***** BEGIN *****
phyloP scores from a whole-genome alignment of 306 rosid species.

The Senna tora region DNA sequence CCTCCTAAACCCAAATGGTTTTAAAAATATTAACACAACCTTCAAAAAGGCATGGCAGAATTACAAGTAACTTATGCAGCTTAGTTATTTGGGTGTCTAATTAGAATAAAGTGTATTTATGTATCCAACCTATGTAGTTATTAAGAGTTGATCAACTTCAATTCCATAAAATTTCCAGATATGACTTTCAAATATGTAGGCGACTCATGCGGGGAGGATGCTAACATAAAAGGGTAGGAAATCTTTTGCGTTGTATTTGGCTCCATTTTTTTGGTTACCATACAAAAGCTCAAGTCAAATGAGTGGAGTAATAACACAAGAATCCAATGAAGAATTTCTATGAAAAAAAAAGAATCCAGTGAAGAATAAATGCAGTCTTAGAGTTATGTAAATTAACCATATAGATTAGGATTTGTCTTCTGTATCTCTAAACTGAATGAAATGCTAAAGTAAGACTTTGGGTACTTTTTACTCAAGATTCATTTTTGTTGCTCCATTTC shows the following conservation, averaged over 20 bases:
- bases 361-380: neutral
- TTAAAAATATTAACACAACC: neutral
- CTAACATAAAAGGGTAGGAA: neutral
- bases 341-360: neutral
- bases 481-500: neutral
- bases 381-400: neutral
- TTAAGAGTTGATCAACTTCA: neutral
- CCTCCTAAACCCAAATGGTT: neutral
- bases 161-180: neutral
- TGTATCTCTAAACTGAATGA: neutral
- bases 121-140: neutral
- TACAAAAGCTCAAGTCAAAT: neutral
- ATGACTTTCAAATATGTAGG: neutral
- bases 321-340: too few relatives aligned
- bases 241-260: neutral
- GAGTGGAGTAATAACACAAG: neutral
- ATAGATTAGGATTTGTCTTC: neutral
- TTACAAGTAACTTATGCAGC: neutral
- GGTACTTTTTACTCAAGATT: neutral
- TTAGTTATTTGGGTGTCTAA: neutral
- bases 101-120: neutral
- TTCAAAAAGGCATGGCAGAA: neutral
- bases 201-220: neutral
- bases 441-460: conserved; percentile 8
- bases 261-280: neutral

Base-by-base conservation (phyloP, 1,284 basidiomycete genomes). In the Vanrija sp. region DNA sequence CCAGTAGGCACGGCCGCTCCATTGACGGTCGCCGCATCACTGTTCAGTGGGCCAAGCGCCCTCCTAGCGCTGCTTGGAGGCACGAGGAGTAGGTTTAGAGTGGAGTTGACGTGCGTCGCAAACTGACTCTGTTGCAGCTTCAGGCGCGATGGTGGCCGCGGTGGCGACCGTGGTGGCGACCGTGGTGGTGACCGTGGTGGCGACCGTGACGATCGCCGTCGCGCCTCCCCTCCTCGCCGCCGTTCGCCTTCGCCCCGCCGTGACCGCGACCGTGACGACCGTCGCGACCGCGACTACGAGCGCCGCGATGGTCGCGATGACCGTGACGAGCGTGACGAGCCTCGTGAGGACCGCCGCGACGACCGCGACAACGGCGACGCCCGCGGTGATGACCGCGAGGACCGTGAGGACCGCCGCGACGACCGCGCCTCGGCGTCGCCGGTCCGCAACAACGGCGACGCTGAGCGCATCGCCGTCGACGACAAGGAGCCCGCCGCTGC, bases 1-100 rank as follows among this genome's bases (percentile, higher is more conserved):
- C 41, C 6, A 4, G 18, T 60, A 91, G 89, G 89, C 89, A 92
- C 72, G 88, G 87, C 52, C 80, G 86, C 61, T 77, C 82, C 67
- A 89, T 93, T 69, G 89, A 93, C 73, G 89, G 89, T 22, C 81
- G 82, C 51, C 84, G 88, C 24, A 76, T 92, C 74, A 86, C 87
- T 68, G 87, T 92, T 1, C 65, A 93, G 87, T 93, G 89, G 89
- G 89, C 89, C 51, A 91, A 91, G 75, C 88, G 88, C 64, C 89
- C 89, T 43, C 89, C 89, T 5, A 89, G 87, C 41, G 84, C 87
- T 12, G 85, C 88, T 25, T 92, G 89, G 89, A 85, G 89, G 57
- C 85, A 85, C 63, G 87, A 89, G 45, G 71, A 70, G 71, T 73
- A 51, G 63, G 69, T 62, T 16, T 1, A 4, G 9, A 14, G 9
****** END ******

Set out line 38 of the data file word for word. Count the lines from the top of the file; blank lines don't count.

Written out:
- A 51, G 63, G 69, T 62, T 16, T 1, A 4, G 9, A 14, G 9